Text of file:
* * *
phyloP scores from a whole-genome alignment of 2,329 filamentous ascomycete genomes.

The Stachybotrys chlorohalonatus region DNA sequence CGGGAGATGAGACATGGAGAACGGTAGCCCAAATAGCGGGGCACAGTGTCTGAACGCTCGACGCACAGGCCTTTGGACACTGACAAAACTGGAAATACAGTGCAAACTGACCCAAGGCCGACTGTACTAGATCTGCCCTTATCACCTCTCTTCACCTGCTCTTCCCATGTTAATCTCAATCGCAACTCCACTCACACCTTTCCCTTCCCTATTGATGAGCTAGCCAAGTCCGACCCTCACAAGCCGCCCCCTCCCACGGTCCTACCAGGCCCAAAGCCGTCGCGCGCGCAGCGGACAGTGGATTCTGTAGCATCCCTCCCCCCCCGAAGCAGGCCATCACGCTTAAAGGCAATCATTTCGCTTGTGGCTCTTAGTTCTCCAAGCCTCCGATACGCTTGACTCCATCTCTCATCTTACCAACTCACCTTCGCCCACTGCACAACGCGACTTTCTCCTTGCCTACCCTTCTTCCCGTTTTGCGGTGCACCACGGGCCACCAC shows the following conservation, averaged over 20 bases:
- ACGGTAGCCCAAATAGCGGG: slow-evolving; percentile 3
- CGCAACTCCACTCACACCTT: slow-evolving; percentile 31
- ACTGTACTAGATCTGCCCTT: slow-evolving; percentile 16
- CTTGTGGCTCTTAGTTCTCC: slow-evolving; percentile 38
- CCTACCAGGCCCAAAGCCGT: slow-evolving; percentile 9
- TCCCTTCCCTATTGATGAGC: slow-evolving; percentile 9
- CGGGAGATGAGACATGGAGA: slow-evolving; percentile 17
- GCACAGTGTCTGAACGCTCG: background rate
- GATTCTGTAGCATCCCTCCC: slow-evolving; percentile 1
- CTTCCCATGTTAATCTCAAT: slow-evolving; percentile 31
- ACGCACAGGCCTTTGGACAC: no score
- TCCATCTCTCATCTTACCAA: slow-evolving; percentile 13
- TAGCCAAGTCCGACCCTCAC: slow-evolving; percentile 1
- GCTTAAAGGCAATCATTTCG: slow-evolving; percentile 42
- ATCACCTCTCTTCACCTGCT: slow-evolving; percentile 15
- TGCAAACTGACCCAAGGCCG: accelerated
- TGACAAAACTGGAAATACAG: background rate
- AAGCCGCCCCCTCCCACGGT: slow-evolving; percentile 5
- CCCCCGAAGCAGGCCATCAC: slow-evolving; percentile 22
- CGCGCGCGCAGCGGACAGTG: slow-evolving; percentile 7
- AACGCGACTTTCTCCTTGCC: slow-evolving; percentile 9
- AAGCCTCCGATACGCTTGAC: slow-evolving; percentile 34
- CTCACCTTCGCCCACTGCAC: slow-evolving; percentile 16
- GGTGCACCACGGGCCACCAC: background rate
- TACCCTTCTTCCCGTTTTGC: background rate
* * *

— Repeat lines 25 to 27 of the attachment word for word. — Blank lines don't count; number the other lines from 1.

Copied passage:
- CTCACCTTCGCCCACTGCAC: slow-evolving; percentile 16
- GGTGCACCACGGGCCACCAC: background rate
- TACCCTTCTTCCCGTTTTGC: background rate